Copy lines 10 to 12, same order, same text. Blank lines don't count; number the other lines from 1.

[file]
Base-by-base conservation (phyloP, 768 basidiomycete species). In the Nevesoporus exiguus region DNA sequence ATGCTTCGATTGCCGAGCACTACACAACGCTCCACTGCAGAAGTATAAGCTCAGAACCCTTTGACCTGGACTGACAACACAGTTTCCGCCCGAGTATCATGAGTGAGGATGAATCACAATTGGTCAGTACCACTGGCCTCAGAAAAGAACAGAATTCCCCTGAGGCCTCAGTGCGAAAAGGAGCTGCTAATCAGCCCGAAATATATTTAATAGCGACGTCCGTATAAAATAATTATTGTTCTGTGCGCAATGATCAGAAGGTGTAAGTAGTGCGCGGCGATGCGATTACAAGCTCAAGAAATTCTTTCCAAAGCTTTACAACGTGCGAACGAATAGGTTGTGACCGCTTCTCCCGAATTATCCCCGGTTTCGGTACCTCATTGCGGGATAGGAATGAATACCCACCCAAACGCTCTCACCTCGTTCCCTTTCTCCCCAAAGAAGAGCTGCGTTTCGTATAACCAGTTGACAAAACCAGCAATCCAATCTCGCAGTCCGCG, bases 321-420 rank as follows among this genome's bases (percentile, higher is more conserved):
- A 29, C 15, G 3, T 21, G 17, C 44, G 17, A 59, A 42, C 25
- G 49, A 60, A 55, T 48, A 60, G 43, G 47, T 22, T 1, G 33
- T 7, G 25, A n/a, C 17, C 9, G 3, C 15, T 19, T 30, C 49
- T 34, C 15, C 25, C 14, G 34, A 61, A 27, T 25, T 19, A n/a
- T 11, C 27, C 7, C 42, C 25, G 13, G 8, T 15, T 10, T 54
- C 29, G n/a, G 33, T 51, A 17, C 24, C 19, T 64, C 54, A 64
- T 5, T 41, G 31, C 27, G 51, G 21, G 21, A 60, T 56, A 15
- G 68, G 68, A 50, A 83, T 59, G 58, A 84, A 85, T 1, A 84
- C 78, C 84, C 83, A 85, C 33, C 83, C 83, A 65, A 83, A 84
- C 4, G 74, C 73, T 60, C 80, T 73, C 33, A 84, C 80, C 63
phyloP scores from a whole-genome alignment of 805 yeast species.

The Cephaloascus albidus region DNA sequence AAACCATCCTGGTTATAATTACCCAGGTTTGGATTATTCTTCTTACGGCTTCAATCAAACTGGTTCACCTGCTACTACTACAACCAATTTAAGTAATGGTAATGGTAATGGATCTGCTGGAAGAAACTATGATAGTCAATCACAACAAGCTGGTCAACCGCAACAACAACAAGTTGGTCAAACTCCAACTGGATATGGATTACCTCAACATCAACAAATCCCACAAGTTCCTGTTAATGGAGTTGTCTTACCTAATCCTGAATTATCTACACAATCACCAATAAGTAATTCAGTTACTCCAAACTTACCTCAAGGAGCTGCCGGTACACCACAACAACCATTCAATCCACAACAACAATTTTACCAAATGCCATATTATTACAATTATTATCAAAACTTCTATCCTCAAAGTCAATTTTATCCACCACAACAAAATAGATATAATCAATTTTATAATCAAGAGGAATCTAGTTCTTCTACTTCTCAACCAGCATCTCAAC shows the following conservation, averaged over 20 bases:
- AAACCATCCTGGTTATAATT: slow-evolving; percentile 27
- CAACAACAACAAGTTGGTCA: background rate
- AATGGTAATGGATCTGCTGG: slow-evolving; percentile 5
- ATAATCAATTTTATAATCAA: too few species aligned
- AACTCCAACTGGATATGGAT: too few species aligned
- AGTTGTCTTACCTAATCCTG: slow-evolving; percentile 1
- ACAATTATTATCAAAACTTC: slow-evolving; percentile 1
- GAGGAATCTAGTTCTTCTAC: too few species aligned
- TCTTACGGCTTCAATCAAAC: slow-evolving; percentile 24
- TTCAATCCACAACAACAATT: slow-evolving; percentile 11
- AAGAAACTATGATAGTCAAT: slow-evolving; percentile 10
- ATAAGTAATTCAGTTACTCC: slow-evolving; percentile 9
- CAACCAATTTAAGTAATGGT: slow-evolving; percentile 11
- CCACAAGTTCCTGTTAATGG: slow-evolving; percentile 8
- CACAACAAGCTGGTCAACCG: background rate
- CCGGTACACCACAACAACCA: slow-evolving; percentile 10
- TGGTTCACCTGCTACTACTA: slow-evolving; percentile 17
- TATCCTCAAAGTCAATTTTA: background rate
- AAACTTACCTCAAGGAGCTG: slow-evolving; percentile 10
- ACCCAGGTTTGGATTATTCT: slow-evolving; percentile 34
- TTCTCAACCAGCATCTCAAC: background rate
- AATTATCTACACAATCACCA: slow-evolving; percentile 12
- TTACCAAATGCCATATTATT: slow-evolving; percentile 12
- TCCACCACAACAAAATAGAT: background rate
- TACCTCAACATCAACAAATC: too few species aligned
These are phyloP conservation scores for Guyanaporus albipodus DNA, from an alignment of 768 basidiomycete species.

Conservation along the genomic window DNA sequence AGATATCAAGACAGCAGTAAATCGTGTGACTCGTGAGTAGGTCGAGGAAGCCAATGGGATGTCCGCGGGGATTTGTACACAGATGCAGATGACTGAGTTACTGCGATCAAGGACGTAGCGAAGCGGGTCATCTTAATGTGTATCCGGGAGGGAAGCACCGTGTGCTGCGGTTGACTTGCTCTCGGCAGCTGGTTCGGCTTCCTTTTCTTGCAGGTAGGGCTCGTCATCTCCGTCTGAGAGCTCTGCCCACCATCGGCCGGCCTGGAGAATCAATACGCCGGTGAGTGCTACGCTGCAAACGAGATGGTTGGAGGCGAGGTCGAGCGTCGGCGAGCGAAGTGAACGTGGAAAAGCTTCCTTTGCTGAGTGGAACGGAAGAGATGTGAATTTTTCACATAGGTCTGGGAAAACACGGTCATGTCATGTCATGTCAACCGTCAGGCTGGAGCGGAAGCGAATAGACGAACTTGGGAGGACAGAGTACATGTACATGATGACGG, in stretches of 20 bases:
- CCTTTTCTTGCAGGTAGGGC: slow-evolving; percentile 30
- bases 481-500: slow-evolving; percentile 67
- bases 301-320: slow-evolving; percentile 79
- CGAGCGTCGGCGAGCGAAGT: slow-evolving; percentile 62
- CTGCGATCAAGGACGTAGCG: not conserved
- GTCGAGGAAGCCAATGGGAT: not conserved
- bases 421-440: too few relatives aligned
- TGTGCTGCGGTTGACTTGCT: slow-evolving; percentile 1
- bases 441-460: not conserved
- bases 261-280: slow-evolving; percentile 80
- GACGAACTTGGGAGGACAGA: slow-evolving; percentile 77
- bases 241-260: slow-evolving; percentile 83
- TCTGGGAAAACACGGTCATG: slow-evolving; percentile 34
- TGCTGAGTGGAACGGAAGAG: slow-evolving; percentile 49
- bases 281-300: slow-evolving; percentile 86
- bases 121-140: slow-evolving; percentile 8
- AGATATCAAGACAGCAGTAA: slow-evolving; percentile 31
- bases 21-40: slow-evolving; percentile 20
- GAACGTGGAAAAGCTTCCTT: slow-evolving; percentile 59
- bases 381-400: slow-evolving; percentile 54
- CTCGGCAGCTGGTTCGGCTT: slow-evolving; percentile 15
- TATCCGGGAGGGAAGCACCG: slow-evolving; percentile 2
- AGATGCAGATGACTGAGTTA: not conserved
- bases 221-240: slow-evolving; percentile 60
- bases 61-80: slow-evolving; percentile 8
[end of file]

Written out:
- C 78, C 84, C 83, A 85, C 33, C 83, C 83, A 65, A 83, A 84
- C 4, G 74, C 73, T 60, C 80, T 73, C 33, A 84, C 80, C 63
phyloP scores from a whole-genome alignment of 805 yeast species.